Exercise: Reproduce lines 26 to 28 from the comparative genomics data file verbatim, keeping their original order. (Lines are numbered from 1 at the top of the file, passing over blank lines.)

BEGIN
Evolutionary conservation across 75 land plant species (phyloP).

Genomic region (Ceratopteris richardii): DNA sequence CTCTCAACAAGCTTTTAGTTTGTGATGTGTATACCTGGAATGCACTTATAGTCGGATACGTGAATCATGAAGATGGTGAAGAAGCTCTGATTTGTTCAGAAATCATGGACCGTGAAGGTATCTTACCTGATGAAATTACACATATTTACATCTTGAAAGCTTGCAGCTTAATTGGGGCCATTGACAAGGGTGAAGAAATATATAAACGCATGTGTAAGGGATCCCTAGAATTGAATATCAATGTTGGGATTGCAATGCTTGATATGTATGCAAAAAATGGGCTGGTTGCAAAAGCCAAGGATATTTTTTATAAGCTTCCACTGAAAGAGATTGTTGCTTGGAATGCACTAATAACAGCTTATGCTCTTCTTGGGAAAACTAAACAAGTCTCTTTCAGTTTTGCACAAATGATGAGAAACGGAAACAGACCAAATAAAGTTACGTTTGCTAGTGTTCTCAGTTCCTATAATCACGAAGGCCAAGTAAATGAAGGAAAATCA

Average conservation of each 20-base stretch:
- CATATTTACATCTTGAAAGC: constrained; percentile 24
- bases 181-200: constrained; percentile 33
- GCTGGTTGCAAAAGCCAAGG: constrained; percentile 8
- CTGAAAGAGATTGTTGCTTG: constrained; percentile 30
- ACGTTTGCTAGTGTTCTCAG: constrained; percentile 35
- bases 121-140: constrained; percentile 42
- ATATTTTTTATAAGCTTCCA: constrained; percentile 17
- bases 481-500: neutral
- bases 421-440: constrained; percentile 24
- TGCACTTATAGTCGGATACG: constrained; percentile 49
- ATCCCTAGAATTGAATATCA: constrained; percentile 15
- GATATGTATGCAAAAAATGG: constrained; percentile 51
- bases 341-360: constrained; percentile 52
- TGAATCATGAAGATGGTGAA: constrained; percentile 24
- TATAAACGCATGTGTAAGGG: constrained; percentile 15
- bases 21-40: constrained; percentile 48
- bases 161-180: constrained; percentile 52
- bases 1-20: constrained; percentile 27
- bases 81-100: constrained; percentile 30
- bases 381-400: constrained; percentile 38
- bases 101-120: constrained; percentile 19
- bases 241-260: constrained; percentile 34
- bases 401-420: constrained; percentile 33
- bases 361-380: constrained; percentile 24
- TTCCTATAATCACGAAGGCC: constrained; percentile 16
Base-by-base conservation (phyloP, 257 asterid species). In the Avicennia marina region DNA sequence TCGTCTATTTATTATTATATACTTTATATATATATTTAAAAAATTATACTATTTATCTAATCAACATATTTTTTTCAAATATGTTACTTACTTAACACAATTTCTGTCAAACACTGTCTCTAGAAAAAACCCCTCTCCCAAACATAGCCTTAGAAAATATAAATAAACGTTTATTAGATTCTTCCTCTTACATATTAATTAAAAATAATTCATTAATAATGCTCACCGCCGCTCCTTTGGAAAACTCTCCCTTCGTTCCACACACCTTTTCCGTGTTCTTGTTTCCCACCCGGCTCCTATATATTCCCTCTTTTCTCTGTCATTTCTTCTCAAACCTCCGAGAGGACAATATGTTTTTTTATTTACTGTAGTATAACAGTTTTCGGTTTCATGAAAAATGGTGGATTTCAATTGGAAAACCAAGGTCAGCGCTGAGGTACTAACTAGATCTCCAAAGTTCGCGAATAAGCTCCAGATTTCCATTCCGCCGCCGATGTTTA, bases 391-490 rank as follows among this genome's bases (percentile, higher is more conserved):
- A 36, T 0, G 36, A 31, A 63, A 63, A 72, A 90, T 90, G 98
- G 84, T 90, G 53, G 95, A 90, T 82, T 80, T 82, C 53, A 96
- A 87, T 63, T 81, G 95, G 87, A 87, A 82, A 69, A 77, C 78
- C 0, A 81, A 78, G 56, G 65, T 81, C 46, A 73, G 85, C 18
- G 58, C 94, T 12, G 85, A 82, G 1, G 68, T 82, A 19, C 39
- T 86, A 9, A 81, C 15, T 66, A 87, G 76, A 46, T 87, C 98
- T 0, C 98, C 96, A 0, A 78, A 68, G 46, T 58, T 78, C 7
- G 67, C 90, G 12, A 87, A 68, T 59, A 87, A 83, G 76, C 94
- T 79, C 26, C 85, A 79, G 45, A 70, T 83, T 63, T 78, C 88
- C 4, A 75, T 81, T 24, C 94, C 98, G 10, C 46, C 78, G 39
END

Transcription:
- bases 401-420: constrained; percentile 33
- bases 361-380: constrained; percentile 24
- TTCCTATAATCACGAAGGCC: constrained; percentile 16